“It was Sharpeville 1960. People paid with their lives. I think they would be rolling in their graves to see what is still happening.

“I was thinking they would treat us well… take us seriously,” said Dabula, “but [the local municipality and national government] don’t care about the Sharpeville shootings. They don’t care about Sharpeville,” she said.

“People were shot here. It went on and on and on. But look at this place. There’s nothing!” Dabula said that sometimes there’s no water and that refuse collection only happens once a month.

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Many residents in Sharpeville didn’t vote. ‘They feel like it doesn’t help,’ says Jane Dabula on 1 November 2021. ‘They say that even those they vote in are going to do the same thing.’ (Photo: Julia Evans)

“I’ve been voting and voting and voting and there are no changes.”

She said most people in her community were not voting.

“They feel like it doesn’t help. They say that even those they vote in are going to do the same thing.”

Christoff Khoarane (64) is an amputee. He feels his municipality has failed him and that nothing has changed. “It must be something different this time,” he says.

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‘It was Sharpeville, Gauteng, 1960. People paid with their lives. I think they would be rolling in their graves to see what is still happening,’ said Jane Dabula on 1 November 2021. (Photo: Julia Evans)

Daniel Mofokeng (32) said, “Some, they want to vote, others they are ignorant. But me, I’m trying to chat with them.”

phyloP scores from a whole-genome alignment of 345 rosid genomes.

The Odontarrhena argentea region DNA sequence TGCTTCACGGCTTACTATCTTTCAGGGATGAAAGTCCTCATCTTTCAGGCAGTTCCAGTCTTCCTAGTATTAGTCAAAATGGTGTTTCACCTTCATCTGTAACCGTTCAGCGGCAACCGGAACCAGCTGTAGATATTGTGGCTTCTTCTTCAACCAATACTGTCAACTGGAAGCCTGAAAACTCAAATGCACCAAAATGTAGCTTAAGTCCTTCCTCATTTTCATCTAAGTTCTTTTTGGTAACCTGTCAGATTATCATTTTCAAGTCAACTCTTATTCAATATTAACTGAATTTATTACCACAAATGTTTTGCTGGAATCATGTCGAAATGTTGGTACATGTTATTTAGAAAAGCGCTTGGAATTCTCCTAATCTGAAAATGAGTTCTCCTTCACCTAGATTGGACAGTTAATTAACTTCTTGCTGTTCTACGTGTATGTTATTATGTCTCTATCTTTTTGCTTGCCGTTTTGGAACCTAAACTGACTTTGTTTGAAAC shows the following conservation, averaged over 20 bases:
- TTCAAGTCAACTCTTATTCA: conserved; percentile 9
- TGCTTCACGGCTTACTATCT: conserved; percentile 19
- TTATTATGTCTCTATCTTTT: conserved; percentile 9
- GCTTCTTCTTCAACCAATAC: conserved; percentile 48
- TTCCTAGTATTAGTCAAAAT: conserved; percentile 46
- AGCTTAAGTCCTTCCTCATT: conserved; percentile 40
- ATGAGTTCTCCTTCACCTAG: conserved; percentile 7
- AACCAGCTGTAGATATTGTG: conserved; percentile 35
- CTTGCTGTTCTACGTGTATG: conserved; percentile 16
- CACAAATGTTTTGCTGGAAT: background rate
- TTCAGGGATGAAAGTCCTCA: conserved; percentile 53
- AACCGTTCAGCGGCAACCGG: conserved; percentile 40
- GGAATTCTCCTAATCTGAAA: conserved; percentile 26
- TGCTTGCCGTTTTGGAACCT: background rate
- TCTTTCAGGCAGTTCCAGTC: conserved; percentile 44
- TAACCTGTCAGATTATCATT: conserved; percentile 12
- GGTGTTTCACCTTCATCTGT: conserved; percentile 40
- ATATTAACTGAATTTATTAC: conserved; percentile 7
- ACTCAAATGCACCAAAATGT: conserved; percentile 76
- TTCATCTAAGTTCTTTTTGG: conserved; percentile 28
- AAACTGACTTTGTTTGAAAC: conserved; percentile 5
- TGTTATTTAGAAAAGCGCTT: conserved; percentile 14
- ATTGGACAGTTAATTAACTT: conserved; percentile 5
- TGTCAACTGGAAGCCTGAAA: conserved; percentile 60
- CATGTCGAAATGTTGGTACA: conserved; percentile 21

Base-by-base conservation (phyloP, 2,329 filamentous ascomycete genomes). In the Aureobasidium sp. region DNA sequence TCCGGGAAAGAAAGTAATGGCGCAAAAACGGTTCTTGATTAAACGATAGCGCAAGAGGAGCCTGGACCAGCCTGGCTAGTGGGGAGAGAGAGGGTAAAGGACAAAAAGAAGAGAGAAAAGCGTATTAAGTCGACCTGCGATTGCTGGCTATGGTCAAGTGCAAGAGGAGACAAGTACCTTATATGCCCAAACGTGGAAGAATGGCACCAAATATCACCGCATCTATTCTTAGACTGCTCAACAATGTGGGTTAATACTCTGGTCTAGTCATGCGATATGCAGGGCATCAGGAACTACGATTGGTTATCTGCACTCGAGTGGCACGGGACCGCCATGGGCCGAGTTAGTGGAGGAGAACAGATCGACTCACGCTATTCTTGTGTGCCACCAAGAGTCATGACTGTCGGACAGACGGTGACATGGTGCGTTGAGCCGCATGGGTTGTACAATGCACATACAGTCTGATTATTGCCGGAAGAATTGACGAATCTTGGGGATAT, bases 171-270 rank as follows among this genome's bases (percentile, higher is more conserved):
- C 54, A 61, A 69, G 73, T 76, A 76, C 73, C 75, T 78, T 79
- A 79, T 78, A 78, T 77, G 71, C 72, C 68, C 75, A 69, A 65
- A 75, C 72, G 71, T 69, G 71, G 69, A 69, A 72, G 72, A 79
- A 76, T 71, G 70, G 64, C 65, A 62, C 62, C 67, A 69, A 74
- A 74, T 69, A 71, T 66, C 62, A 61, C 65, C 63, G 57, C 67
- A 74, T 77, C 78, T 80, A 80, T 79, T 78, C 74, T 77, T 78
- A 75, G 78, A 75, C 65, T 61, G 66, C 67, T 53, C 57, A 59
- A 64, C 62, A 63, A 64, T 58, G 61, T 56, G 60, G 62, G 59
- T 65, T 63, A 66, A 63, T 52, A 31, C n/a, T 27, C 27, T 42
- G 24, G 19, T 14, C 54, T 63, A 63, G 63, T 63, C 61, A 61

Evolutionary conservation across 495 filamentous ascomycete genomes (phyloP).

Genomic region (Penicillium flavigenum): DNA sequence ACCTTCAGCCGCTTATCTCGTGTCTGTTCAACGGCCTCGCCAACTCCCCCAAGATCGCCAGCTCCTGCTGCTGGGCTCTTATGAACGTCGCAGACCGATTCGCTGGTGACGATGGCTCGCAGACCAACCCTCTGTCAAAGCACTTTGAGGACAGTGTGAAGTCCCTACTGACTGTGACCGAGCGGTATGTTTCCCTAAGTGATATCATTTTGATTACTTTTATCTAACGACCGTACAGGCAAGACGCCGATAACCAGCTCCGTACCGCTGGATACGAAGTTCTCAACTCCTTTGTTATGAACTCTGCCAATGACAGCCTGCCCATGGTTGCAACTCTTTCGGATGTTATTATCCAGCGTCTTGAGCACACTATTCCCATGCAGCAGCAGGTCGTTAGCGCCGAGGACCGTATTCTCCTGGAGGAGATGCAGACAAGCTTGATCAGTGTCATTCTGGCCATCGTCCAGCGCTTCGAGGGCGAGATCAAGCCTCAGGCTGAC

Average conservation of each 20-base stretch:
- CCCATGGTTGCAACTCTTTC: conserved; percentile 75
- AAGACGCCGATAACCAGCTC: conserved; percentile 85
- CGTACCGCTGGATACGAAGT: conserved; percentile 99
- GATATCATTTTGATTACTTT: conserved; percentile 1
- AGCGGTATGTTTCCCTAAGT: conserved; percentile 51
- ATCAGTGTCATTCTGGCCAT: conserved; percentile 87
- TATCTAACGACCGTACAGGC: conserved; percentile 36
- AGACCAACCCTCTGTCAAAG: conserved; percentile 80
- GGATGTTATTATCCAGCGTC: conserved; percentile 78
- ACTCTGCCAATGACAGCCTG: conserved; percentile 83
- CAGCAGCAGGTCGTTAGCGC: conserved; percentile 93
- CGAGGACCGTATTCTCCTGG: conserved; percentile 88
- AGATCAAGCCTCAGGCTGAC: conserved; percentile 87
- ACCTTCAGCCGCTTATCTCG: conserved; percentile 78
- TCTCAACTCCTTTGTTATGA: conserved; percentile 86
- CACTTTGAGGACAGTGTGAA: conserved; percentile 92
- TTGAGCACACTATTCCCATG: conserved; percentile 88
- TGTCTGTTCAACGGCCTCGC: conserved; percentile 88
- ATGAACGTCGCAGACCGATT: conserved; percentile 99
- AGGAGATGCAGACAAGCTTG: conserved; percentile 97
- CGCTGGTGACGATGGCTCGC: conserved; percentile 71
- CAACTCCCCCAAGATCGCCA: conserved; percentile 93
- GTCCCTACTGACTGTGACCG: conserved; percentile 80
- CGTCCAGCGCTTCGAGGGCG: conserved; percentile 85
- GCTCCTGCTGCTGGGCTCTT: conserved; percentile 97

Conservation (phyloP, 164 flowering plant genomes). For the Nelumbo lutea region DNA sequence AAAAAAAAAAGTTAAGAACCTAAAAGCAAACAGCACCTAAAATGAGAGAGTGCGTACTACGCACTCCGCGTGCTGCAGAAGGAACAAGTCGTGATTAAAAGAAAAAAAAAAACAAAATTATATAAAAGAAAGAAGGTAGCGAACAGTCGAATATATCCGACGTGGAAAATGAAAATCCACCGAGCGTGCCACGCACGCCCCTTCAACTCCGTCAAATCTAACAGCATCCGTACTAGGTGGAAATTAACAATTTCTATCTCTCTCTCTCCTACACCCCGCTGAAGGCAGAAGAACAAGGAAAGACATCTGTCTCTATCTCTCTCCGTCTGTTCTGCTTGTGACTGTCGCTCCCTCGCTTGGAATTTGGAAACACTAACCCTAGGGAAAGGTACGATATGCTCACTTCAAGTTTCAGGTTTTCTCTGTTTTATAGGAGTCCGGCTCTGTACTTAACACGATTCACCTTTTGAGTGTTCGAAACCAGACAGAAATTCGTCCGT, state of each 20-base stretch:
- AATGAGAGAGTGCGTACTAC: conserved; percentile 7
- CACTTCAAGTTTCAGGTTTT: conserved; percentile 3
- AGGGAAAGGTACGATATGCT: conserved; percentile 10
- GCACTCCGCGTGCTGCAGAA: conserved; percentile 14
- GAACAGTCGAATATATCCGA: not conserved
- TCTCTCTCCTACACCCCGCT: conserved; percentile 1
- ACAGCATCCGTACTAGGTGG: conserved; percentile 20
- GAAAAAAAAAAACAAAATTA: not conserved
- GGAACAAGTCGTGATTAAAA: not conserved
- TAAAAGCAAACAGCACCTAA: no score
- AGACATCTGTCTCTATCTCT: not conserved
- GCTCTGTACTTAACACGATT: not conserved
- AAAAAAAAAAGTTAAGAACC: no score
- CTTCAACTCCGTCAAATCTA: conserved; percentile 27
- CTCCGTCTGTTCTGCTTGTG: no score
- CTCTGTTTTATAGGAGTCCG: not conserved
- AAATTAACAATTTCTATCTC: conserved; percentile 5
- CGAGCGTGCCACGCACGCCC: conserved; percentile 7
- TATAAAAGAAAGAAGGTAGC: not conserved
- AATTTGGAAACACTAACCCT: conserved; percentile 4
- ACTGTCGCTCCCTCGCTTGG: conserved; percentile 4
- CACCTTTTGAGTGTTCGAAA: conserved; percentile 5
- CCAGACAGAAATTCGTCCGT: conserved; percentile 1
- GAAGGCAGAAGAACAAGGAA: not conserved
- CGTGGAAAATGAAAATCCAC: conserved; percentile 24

Mofokeng, who lost his job as a car guard at the Vaal Mall, feels it’s important to vote to help address youth employment. “I want to see youth working. I want to see more jobs.”

He wants the government to focus on the youth, noting how many young people died during the Sharpeville shootings in 1960. “People died, yet they forget us here.”

A previous Daily Maverick article reported that in the 2017/18 financial year, the Emfuleni municipality spent less than 66% of its capital budget. Municipal Money explained that municipalities should spend at least 95% of their capital budget and that spending less than 85% is a “clear warning sign”.

Additionally, Municipal Money revealed that Emfuleni received unqualified audits from 2015/16 to 2017/18, but its 2018/19 report is still outstanding.

Vereeniging: Emfuleni Municipality

Vereeniging is a short drive away from Sharpville and also forms part of Emfuleni municipality, its residents also face inadequate service delivery.

Chronic mismanagement by the ANC-led municipality has led to streets filled with refuse and riddled with potholes, sewage leaks and continued electricity outages. 

Emfuleni has a R6.5-billion budget, but owes Eskom R3.5-billion and Rand Water R1.3-billion

At the Hoërskool Overvaal voting station in the suburb of Falcon Ridge,  Clareece Lessing (24) said she hoped her vote would lead to improvements in her community. She wants to see roads and education being improved.

“Every vote counts, everyone’s voice is important,” said Lessing, adding that while most people in her age group are voting, she’s noticed that many people younger than her think it’s not necessary or that it won’t make a difference

George Mtshali (38), from Steelpark in Vereeniging, thinks it’s important to vote to bring about changes in municipal service delivery.